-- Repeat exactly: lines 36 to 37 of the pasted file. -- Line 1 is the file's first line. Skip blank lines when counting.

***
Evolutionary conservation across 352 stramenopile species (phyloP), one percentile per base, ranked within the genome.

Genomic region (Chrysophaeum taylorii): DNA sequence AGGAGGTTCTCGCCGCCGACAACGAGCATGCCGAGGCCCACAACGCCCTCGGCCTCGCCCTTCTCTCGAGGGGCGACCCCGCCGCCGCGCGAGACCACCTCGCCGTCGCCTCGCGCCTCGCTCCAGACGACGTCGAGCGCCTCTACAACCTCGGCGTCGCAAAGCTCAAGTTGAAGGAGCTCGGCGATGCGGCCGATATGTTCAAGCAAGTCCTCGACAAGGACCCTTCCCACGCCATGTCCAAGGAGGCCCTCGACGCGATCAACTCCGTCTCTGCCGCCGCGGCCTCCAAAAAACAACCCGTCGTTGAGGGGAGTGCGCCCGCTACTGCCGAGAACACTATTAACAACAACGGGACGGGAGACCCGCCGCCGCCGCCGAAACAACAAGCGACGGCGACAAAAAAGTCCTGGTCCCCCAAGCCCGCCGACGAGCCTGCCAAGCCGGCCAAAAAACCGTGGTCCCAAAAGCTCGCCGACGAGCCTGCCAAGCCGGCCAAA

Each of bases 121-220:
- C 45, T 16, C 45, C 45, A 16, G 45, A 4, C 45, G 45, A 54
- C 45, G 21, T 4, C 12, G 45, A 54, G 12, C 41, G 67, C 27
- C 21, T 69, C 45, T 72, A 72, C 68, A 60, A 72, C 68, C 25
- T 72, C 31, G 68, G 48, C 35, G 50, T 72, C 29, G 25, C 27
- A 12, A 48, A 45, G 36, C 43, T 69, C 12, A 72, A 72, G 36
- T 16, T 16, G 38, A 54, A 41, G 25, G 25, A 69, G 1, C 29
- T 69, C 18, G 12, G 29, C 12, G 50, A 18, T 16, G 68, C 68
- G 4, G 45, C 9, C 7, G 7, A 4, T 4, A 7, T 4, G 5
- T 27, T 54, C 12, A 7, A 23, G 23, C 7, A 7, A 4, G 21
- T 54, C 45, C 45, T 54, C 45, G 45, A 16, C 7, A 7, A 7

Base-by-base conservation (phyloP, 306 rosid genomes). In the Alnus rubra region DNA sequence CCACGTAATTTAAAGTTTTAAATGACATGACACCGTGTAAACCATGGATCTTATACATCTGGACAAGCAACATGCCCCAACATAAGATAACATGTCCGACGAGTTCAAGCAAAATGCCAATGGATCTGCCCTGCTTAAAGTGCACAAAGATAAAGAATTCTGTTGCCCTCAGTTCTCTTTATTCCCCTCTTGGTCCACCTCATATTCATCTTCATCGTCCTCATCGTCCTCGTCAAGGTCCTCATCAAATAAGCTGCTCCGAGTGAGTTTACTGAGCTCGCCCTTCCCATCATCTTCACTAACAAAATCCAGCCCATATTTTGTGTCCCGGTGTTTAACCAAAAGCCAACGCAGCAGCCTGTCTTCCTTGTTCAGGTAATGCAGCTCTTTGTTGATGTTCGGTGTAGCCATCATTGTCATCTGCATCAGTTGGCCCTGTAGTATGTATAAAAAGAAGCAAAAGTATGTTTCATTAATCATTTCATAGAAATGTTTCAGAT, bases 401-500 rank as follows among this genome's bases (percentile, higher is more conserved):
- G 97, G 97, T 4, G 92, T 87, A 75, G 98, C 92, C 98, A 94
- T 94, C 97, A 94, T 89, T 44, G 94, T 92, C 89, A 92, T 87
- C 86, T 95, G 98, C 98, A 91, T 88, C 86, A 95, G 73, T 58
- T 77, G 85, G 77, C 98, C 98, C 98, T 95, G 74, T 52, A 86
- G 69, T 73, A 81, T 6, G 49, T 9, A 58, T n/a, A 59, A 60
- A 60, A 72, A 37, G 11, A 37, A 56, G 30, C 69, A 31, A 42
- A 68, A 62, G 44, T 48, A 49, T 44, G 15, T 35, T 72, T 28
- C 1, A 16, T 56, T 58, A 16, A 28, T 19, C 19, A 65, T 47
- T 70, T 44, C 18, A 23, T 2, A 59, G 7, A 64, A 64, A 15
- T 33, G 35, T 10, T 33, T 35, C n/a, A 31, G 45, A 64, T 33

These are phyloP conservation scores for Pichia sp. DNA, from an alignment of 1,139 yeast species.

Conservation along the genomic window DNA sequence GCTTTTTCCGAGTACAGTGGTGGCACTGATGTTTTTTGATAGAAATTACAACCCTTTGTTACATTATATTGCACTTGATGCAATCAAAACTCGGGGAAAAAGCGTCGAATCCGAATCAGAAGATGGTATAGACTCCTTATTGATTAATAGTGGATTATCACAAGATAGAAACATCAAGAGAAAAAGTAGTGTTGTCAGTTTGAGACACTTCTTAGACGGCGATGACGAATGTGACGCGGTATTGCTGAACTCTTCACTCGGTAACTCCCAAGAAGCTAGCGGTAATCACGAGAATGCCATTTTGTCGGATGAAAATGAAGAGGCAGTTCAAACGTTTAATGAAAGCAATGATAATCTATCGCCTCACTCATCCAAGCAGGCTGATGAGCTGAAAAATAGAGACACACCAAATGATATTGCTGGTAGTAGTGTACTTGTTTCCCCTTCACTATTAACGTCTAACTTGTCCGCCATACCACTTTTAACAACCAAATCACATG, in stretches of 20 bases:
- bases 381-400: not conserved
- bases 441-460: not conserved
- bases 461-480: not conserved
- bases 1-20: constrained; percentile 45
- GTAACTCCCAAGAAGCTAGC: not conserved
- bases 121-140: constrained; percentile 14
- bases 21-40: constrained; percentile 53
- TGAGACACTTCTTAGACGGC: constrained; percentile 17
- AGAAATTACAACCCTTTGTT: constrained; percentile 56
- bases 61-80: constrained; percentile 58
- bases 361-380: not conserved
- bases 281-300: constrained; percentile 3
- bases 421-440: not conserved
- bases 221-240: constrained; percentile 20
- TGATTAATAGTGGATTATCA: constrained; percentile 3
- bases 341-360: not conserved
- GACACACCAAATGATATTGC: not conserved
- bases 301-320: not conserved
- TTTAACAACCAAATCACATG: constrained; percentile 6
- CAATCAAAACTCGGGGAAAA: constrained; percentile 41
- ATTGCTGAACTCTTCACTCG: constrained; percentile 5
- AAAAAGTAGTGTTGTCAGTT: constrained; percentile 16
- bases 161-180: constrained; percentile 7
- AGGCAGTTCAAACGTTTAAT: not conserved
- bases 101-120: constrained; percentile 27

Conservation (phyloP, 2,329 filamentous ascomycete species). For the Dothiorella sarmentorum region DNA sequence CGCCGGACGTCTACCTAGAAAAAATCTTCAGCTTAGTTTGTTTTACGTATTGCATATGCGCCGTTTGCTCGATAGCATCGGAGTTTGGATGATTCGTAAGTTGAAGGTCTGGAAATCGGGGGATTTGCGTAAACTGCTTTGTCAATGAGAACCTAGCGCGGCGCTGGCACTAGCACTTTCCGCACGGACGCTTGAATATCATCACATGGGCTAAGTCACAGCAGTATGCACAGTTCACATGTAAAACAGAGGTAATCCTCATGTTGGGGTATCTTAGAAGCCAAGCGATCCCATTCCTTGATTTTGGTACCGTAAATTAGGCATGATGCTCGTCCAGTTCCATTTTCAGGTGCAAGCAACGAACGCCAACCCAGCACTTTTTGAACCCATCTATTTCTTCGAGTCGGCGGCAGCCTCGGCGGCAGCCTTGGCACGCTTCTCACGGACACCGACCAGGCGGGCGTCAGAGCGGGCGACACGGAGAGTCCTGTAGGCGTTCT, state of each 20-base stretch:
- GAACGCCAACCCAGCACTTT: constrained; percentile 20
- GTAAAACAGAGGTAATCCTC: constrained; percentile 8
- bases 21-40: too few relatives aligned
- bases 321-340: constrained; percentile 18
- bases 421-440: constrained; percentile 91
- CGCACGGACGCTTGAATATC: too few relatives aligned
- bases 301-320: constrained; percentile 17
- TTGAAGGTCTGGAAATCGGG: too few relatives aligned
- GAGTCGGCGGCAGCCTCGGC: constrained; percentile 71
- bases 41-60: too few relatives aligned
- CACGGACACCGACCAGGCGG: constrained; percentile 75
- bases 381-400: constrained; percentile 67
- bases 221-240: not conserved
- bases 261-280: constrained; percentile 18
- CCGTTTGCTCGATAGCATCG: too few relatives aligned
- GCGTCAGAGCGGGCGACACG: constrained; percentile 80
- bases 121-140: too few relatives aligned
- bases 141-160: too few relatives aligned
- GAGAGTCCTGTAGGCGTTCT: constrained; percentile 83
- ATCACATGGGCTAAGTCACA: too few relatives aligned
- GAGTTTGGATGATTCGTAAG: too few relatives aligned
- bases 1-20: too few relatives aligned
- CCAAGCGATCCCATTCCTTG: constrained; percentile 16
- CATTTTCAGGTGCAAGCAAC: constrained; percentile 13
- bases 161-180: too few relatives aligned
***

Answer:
- bases 61-80: constrained; percentile 58
- bases 361-380: not conserved